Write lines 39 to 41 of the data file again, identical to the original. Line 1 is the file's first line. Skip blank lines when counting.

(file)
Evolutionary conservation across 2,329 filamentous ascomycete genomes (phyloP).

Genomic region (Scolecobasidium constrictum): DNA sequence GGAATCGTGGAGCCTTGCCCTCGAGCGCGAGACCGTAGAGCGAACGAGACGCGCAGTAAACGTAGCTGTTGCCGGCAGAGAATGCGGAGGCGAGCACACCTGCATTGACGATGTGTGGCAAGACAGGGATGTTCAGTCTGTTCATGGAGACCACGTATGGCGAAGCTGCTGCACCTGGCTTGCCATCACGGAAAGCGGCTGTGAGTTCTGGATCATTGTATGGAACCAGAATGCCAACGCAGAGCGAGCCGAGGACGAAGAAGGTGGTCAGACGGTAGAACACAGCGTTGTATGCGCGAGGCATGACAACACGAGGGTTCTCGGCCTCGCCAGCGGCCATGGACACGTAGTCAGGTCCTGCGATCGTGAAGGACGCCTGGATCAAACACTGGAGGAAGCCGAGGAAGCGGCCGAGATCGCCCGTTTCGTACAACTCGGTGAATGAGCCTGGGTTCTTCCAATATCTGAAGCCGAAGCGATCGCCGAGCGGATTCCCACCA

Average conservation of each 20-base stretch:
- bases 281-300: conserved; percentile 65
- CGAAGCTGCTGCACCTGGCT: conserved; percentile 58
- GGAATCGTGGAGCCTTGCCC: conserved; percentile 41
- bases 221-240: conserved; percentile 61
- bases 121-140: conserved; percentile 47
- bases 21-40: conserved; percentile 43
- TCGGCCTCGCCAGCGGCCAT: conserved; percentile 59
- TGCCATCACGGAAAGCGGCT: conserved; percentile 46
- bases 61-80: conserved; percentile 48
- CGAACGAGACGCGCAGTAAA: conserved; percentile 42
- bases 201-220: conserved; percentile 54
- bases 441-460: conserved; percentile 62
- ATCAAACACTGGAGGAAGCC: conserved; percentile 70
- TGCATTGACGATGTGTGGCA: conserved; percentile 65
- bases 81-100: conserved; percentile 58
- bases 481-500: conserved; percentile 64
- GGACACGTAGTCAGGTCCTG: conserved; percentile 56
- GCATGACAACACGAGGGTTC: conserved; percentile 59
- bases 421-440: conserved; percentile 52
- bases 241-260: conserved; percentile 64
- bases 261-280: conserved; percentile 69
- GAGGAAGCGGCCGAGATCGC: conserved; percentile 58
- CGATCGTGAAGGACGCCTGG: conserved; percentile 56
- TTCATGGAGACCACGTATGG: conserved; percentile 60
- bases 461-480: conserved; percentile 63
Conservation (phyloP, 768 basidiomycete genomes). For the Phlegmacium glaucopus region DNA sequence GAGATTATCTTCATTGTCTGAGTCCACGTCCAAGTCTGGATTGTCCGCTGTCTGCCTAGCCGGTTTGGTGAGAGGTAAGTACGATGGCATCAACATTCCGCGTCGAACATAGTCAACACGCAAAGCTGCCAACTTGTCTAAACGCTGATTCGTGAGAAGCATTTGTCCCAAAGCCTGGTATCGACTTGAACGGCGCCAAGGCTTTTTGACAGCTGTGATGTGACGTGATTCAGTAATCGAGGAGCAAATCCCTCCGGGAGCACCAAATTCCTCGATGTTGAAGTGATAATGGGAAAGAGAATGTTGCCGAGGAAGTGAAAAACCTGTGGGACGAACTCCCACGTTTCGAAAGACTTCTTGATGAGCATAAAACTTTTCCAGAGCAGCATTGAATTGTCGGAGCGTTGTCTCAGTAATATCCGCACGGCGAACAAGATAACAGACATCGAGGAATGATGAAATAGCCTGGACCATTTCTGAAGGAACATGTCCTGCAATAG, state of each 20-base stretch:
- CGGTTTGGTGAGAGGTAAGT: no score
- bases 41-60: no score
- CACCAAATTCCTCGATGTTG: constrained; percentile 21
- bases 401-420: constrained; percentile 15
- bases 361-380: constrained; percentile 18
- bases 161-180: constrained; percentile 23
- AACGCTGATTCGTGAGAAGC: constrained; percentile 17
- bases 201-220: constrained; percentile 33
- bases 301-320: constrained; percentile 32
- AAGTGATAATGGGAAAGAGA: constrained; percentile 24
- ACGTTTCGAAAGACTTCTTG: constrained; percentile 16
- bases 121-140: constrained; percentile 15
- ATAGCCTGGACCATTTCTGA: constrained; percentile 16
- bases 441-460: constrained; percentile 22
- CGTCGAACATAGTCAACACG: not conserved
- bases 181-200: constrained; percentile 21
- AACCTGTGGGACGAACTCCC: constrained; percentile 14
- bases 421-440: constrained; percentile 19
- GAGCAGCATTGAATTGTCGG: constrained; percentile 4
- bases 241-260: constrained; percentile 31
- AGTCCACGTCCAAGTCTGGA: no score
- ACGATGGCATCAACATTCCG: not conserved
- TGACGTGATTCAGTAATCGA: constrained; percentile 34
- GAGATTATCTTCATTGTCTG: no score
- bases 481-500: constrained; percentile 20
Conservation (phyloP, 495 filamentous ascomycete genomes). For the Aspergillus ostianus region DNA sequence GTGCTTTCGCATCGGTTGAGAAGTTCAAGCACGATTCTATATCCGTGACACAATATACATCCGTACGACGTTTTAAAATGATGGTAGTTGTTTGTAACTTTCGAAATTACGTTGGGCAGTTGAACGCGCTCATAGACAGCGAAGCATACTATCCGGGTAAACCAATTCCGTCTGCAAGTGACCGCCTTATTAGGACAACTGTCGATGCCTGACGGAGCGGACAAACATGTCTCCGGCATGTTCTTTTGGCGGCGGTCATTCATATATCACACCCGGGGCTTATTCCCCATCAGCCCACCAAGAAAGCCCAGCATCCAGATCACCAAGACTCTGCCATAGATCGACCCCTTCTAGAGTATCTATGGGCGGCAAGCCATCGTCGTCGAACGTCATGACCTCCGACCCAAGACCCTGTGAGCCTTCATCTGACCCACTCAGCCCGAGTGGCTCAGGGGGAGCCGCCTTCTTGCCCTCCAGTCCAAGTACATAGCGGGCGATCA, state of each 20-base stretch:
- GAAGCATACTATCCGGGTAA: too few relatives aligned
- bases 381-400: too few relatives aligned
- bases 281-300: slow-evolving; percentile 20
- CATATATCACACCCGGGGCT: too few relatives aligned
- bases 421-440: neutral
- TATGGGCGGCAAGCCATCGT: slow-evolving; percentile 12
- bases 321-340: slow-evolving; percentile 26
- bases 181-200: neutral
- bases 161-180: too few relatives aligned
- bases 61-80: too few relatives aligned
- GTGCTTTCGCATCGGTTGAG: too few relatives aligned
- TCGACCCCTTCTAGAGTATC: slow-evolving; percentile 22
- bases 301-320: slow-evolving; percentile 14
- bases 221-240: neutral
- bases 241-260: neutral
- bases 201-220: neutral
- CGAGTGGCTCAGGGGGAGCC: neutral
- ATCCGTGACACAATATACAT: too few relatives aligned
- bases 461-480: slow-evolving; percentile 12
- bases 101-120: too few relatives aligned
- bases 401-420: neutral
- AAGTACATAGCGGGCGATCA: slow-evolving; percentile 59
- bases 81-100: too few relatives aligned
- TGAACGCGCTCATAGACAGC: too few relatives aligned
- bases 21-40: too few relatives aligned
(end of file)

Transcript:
- AAGTGATAATGGGAAAGAGA: constrained; percentile 24
- ACGTTTCGAAAGACTTCTTG: constrained; percentile 16
- bases 121-140: constrained; percentile 15